Anonymous no more

All donor-conceived Victorians will now be able to access available identifying information about their donors – even if the donor was promised anonymity.

Last night the Assisted Reproductive Treatment Act Amendment Bill 2015 was successfully passed, bringing relief to many donor-conceived people who, until now, were denied access to information about who they are.

Previously, only people born from sperm or eggs donated after 1998 could automatically find out available identifying information about their donors when they reach adulthood.

Shot of a beautiful pregnant woman with the sun drawn onto her belly against the background of the oceanIn 2015 the law was amended so that donor-conceived people born before 1998 could access this information, but only with donor consent.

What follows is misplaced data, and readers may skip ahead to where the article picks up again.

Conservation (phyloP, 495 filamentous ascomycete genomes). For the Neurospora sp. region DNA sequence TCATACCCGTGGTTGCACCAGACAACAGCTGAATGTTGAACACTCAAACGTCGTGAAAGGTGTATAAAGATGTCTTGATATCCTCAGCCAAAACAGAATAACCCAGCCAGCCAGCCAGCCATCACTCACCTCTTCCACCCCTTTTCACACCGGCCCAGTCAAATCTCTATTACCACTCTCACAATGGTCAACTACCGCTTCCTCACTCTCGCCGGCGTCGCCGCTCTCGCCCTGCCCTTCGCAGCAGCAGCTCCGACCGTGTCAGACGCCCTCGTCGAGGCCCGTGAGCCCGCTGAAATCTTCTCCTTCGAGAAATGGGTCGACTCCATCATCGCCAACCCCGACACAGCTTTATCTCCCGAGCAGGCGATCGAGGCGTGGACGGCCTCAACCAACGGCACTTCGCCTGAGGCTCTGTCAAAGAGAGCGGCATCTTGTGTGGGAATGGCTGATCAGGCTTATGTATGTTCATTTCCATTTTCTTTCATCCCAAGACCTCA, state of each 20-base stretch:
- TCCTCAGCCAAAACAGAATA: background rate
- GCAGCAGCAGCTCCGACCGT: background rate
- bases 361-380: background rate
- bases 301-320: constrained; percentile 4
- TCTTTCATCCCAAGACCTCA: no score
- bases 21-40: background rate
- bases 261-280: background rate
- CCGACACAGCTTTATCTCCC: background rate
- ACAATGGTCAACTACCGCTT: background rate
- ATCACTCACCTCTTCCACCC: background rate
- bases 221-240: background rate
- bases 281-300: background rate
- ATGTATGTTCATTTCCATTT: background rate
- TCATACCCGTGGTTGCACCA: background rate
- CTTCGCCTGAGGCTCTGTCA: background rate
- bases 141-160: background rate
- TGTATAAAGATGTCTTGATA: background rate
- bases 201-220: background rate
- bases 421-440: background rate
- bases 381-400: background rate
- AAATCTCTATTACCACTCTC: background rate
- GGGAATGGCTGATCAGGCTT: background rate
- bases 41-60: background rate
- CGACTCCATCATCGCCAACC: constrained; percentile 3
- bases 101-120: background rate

The new law addresses this inequality.

The new law recognises that it is important for all donor-conceived Victorians to access information about their heritage, no matter when their donors donated.

It is now widely accepted that knowledge about one’s heritage can contribute to a person’s sense of identity and is also critical for medical reasons.

The Victorian Assisted Reproductive Treatment Authority (VARTA) will manage access to information about donors and provide counselling and support for donors, donor-conceived people and their families.

Read more: Should donor-conceived kids be given identifying information about their donor, even if the donor was assured anonymity?

 

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